People get hiccups all the time, but what about cats? Have you ever heard your cat make repeated noises that you couldn’t quite identify? It wasn’t a sneeze, cough, or meow, and it sounds different than a trill or chirp. Out of all the vocalizations your cat can make, hiccups are somewhat rare, but they’re definitely possible. They sound a lot like human hiccups, and unfortunately for your cat, they can be just as annoying. Cat hiccups can last for hours at a time, but should you be concerned? Let’s look at whether or not hiccuping is a bad thing, or if it’s something that’s more amusing than alarming.
If you’re looking for the scientific explanation for hiccups, Pet MD says,
“Hiccups are generally caused when the diaphragm contracts involuntarily at the same time as the glottis [vocal cords] closes.”
The mechanics of hiccups are the same whether you’re feline or human. Sometimes they’re loud, and sometimes they’re mostly identified by the involuntary and repeated jolts and jumps. You know right away when you’ve come down with a case of hiccups, but identifying them in a cat can be a bit trickier.
Here’s a video of cat hiccups to give you an idea of what they look and sound like.
What Causes Cat Hiccups?
There are a number of known causes for hiccups. First, the involuntary action can happen when nerves are randomly irritated. Scientists aren’t sure what actually causes the irritation, but the spasms could be a sign of some kind of minor inflammation or sensitivity.
Hiccups also happen when cats eat too quickly and swallow a lot of air at the same time. This is why hiccups are more common in kittens than they are in adult cats. Kittens are still figuring out how to eat. They get so excited about food that they don’t chew properly and swallow extra air. As they grow up and get better at chewing, hiccups become less common. That doesn’t mean, however, that adult cats can’t get hiccups as a result of either overeating or eating too fast. It can happen to any cat at any age.
A third explanation for cat hiccups has to do with hairballs. When a cat is hacking up that mess of fur, their throat is doing a lot of work. If it’s a particularly difficult job, the throat can become irritated or the cat might suck in too much air between hacks. This can cause the diaphragm to spasm into a fit of hiccups.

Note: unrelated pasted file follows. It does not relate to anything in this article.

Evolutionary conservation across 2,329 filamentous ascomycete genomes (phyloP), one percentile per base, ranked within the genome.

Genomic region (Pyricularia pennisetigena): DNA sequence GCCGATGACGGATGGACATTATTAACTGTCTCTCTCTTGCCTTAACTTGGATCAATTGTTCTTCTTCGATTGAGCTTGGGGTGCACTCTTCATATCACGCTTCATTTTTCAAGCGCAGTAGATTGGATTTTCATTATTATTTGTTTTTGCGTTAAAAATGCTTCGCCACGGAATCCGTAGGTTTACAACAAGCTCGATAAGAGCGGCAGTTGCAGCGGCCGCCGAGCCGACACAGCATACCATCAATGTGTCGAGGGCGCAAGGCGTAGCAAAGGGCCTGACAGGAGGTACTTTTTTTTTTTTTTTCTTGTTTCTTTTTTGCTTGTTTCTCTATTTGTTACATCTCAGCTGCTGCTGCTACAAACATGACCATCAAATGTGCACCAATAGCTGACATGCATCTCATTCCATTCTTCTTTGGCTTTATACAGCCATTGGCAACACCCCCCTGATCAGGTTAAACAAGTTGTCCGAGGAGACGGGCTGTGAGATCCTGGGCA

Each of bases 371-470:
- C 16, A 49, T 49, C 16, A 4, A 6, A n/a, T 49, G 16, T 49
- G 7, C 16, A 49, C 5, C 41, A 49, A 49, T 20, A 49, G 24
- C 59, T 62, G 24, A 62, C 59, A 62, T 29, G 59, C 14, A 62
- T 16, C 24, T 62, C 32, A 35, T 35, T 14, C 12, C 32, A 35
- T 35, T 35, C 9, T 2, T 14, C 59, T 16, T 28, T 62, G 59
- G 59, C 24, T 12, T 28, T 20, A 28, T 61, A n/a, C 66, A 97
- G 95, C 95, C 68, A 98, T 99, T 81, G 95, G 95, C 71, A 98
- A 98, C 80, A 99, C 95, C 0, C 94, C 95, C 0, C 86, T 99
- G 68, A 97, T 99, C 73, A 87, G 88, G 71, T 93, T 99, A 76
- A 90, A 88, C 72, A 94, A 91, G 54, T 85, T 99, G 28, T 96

Catching your cat in the middle of a hiccup fit can be alarming depending on their intensity, but it’s almost always nothing to worry about. You don’t head to the hospital when you get the hiccups, and your cat most likely doesn’t need to see a vet. It’s perfectly normal, and the little spasms should stop soon.
The only reason you’d need to be concerned about your cat’s hiccups is if they last for longer than a day. Not only will your cat most likely be irritated and uncomfortable, but there’s the slim chance that the hiccups could be related to something like asthma or an allergy. This is more common in senior cats, but you’ll need a vet to offer a diagnosis.
Will Home Remedies Work to Stop Cat Hiccups?
Humans have come up with a long list of mostly amusing home “remedies” for annoying hiccups. Remedies is in quotes here, because these old wives tails are unreliable and don’t usually work. Holding your breath, pulling your tongue, swallowing a lot of sugar, and having someone scare the hiccups out of you are all fun to try, but don’t get your hopes up. And when it comes to cats, most of these are really bad ideas.
It’s never a good idea, for example, to purposefully scare your cat. And good luck getting them to hold their breath or allow you to tug on their tongue. Once your cat starts hiccuping, it’s best to let it stop on its own.
If your cat gets the hiccups regularly, however, there are ways to help prevent the spasms. First, make sure your cat isn’t eating too much or too fast. It might be a good idea to serve smaller meals throughout the day to prevent this. Your cat should also be able to eat in peace without a lot of noise or distraction happening in the background. And don’t forget that they need plenty of water!